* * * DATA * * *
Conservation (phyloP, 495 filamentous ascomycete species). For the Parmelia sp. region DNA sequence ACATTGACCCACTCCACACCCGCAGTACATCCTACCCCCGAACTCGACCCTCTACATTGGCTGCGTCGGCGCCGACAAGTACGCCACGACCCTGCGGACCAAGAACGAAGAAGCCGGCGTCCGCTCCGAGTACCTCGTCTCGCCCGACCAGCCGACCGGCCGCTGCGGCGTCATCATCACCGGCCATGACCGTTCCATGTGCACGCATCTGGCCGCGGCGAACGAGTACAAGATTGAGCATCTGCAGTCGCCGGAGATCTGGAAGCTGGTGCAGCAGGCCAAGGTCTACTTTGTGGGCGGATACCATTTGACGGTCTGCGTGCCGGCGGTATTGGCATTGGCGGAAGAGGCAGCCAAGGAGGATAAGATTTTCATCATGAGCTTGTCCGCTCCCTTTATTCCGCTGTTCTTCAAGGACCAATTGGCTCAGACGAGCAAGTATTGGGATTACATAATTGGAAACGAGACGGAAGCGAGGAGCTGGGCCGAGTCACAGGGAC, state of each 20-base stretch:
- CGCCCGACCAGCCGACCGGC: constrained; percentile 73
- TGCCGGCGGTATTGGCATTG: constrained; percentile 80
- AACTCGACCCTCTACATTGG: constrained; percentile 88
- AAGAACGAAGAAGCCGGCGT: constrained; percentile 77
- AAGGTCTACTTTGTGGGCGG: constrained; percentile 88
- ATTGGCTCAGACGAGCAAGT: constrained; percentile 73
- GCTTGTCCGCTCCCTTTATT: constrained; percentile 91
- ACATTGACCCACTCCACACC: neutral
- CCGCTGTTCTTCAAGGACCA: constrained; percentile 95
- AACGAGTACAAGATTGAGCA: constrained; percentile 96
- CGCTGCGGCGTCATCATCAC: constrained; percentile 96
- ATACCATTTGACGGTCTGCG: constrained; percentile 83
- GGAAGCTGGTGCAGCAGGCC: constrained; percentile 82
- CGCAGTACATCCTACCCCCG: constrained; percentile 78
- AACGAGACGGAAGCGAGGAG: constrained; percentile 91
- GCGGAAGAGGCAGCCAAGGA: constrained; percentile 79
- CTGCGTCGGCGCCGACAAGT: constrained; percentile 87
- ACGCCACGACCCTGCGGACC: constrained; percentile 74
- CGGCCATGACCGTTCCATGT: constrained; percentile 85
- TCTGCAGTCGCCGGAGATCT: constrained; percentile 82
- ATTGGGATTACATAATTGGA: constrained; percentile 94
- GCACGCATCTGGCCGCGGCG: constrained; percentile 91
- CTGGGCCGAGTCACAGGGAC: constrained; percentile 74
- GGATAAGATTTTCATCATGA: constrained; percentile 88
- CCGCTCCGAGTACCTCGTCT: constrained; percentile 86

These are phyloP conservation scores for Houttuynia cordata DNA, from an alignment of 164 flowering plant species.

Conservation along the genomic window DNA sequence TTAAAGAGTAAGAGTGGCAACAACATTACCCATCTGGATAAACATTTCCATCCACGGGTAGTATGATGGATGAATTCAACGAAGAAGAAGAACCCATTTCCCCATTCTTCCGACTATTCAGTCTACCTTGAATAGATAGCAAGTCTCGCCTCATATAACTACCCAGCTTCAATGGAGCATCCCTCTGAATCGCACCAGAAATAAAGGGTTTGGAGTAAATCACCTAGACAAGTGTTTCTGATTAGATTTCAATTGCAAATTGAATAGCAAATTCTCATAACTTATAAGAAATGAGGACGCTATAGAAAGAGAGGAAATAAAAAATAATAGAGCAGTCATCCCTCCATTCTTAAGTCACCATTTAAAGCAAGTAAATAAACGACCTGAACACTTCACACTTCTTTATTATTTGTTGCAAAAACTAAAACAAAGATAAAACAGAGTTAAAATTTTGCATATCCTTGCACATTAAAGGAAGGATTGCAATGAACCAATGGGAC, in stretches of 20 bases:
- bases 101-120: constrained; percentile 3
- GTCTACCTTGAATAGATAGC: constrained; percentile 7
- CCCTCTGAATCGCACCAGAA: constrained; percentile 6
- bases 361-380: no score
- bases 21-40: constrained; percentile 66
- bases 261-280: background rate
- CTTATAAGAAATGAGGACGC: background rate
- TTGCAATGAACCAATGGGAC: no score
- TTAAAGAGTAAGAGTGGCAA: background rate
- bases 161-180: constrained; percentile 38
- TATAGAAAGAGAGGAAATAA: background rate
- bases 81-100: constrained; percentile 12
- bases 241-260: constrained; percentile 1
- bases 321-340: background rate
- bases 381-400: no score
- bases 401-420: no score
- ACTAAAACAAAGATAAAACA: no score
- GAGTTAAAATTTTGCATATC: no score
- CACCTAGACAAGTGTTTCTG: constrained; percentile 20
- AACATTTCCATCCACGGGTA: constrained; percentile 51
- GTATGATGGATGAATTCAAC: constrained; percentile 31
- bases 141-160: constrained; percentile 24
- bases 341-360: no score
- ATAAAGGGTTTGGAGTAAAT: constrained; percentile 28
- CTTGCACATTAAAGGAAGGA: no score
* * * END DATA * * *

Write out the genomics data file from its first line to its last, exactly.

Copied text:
Conservation (phyloP, 495 filamentous ascomycete species). For the Parmelia sp. region DNA sequence ACATTGACCCACTCCACACCCGCAGTACATCCTACCCCCGAACTCGACCCTCTACATTGGCTGCGTCGGCGCCGACAAGTACGCCACGACCCTGCGGACCAAGAACGAAGAAGCCGGCGTCCGCTCCGAGTACCTCGTCTCGCCCGACCAGCCGACCGGCCGCTGCGGCGTCATCATCACCGGCCATGACCGTTCCATGTGCACGCATCTGGCCGCGGCGAACGAGTACAAGATTGAGCATCTGCAGTCGCCGGAGATCTGGAAGCTGGTGCAGCAGGCCAAGGTCTACTTTGTGGGCGGATACCATTTGACGGTCTGCGTGCCGGCGGTATTGGCATTGGCGGAAGAGGCAGCCAAGGAGGATAAGATTTTCATCATGAGCTTGTCCGCTCCCTTTATTCCGCTGTTCTTCAAGGACCAATTGGCTCAGACGAGCAAGTATTGGGATTACATAATTGGAAACGAGACGGAAGCGAGGAGCTGGGCCGAGTCACAGGGAC, state of each 20-base stretch:
- CGCCCGACCAGCCGACCGGC: constrained; percentile 73
- TGCCGGCGGTATTGGCATTG: constrained; percentile 80
- AACTCGACCCTCTACATTGG: constrained; percentile 88
- AAGAACGAAGAAGCCGGCGT: constrained; percentile 77
- AAGGTCTACTTTGTGGGCGG: constrained; percentile 88
- ATTGGCTCAGACGAGCAAGT: constrained; percentile 73
- GCTTGTCCGCTCCCTTTATT: constrained; percentile 91
- ACATTGACCCACTCCACACC: neutral
- CCGCTGTTCTTCAAGGACCA: constrained; percentile 95
- AACGAGTACAAGATTGAGCA: constrained; percentile 96
- CGCTGCGGCGTCATCATCAC: constrained; percentile 96
- ATACCATTTGACGGTCTGCG: constrained; percentile 83
- GGAAGCTGGTGCAGCAGGCC: constrained; percentile 82
- CGCAGTACATCCTACCCCCG: constrained; percentile 78
- AACGAGACGGAAGCGAGGAG: constrained; percentile 91
- GCGGAAGAGGCAGCCAAGGA: constrained; percentile 79
- CTGCGTCGGCGCCGACAAGT: constrained; percentile 87
- ACGCCACGACCCTGCGGACC: constrained; percentile 74
- CGGCCATGACCGTTCCATGT: constrained; percentile 85
- TCTGCAGTCGCCGGAGATCT: constrained; percentile 82
- ATTGGGATTACATAATTGGA: constrained; percentile 94
- GCACGCATCTGGCCGCGGCG: constrained; percentile 91
- CTGGGCCGAGTCACAGGGAC: constrained; percentile 74
- GGATAAGATTTTCATCATGA: constrained; percentile 88
- CCGCTCCGAGTACCTCGTCT: constrained; percentile 86

These are phyloP conservation scores for Houttuynia cordata DNA, from an alignment of 164 flowering plant species.

Conservation along the genomic window DNA sequence TTAAAGAGTAAGAGTGGCAACAACATTACCCATCTGGATAAACATTTCCATCCACGGGTAGTATGATGGATGAATTCAACGAAGAAGAAGAACCCATTTCCCCATTCTTCCGACTATTCAGTCTACCTTGAATAGATAGCAAGTCTCGCCTCATATAACTACCCAGCTTCAATGGAGCATCCCTCTGAATCGCACCAGAAATAAAGGGTTTGGAGTAAATCACCTAGACAAGTGTTTCTGATTAGATTTCAATTGCAAATTGAATAGCAAATTCTCATAACTTATAAGAAATGAGGACGCTATAGAAAGAGAGGAAATAAAAAATAATAGAGCAGTCATCCCTCCATTCTTAAGTCACCATTTAAAGCAAGTAAATAAACGACCTGAACACTTCACACTTCTTTATTATTTGTTGCAAAAACTAAAACAAAGATAAAACAGAGTTAAAATTTTGCATATCCTTGCACATTAAAGGAAGGATTGCAATGAACCAATGGGAC, in stretches of 20 bases:
- bases 101-120: constrained; percentile 3
- GTCTACCTTGAATAGATAGC: constrained; percentile 7
- CCCTCTGAATCGCACCAGAA: constrained; percentile 6
- bases 361-380: no score
- bases 21-40: constrained; percentile 66
- bases 261-280: background rate
- CTTATAAGAAATGAGGACGC: background rate
- TTGCAATGAACCAATGGGAC: no score
- TTAAAGAGTAAGAGTGGCAA: background rate
- bases 161-180: constrained; percentile 38
- TATAGAAAGAGAGGAAATAA: background rate
- bases 81-100: constrained; percentile 12
- bases 241-260: constrained; percentile 1
- bases 321-340: background rate
- bases 381-400: no score
- bases 401-420: no score
- ACTAAAACAAAGATAAAACA: no score
- GAGTTAAAATTTTGCATATC: no score
- CACCTAGACAAGTGTTTCTG: constrained; percentile 20
- AACATTTCCATCCACGGGTA: constrained; percentile 51
- GTATGATGGATGAATTCAAC: constrained; percentile 31
- bases 141-160: constrained; percentile 24
- bases 341-360: no score
- ATAAAGGGTTTGGAGTAAAT: constrained; percentile 28
- CTTGCACATTAAAGGAAGGA: no score